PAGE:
The Art Of War : An Ancient Military Treatise Written By Sun Tzu Essay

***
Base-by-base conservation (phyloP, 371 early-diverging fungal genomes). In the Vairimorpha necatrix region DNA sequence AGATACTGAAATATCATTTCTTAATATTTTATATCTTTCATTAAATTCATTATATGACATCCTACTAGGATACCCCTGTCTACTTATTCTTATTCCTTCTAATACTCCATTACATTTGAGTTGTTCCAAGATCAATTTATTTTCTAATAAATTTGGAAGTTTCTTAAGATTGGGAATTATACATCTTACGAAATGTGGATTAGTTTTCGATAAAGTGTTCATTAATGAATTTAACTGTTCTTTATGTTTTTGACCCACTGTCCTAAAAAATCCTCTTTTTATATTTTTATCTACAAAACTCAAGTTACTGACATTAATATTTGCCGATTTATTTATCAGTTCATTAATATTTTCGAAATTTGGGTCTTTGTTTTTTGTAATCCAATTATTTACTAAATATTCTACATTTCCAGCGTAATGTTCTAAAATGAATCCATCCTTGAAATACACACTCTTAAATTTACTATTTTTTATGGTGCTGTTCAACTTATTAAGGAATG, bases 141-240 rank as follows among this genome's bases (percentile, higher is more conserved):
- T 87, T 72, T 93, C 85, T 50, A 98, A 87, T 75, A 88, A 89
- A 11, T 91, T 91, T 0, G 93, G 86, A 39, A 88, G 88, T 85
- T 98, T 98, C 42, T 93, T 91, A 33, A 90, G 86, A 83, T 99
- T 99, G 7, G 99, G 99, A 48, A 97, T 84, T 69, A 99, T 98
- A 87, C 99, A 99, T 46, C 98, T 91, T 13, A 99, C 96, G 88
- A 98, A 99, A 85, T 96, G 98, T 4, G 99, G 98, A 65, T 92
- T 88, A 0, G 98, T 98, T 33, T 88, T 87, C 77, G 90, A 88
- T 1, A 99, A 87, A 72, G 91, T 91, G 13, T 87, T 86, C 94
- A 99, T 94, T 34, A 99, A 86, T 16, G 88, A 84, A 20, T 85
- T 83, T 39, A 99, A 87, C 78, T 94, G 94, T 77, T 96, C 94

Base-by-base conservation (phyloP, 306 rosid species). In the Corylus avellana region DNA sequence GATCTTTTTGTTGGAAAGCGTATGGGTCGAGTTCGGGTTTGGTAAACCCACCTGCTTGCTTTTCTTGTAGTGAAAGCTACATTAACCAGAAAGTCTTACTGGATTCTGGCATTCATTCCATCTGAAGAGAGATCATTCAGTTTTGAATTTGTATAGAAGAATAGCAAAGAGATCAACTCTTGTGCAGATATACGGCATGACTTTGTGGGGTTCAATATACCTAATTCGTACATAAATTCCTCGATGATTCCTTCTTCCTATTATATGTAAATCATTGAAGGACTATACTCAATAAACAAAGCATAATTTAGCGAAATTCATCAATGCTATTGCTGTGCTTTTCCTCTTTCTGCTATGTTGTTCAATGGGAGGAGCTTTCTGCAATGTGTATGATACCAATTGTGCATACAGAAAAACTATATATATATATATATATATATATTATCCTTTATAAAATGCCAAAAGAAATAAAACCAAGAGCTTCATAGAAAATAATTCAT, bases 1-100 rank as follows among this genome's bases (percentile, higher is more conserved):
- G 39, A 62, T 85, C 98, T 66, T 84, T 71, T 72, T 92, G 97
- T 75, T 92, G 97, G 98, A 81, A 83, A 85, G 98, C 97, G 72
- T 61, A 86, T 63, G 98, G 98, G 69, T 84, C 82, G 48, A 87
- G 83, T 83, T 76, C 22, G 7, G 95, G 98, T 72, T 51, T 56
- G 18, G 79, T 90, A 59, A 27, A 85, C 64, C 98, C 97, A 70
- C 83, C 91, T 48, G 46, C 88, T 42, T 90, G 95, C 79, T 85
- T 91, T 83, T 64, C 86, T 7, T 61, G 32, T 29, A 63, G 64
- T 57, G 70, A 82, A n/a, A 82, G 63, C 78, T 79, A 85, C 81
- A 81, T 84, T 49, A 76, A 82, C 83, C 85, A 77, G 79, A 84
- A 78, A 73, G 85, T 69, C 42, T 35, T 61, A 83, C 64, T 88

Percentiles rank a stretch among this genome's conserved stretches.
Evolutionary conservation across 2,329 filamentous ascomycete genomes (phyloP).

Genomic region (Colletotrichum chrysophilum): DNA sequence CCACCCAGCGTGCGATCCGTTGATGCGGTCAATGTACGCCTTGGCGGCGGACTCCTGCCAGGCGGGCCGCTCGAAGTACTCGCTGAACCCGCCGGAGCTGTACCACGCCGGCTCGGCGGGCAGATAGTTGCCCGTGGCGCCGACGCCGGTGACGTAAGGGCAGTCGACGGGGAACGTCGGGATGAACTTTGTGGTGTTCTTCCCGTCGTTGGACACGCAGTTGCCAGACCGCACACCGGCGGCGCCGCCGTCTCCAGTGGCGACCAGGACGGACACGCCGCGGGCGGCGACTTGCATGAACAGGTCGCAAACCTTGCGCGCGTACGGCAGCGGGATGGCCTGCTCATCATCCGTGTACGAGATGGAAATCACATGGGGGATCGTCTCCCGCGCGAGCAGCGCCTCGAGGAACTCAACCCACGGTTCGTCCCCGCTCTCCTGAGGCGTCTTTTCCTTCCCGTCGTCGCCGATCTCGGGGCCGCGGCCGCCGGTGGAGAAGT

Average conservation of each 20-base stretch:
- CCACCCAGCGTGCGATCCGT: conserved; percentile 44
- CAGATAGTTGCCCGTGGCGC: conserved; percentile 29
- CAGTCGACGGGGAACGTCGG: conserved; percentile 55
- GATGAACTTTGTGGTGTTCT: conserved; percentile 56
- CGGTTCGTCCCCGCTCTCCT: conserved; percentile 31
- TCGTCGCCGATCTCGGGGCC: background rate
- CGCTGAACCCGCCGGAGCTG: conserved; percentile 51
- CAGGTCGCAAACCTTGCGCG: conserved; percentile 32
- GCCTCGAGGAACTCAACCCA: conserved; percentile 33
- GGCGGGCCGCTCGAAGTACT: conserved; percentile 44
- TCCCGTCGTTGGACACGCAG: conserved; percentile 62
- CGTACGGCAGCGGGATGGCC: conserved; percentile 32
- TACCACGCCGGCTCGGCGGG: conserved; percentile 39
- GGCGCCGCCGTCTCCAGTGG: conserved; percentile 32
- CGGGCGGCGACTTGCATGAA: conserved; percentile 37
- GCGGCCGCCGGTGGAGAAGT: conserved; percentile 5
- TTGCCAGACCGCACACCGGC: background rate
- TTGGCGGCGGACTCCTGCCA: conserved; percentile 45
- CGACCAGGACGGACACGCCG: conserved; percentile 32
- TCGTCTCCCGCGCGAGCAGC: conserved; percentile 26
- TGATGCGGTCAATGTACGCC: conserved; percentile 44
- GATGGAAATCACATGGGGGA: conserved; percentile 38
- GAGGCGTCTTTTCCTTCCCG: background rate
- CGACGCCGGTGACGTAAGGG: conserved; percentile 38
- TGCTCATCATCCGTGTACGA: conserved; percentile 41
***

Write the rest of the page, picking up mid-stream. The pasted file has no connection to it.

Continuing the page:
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The Art of War, is an ancient military treatise written by Sun Tzu, “Master Sun” in fifth century BC China. Although it is one of the first texts written on the subject matter of war, it is still renowned as one of the most comprehensive texts of this type. Similar to The Prince by Machiavelli, another early text, The Art of War can be difficult to understand. Interestingly however, many leaders still read this text today, drawing comparisons to unruly situations and war. This same dynamic can be seen in interpretations of The Prince, a text I found very interesting, therefore a similar disposition can be expected from The Art of War. The organization of the text is unorthodox, compromised of many one-liners making up thirteen total chapters: Estimates, Waging War, Offensive, Dispositions, Energy, Weakness and Strengths, Manoeuvre, The Nine Variables, Marches, Terrain, The Nine Varieties of Ground, Attack by Fire, and Employment of Secret Agents. For the purposes of analysis, the text can be grouped into three sections: planning, attacking, and situation responses. Some areas are easier to draw parallels to today’s landscape; therefore, these are the aspects to provide focus. As a tool of comparison, after a brief summary the book will be rated on a scale from 1 to 5 in four different categories: readability, relevancy, practicality, and value to an emerging leader. When I refer to planning, I do not refer to planning an attack but the planning preceding an attack. The

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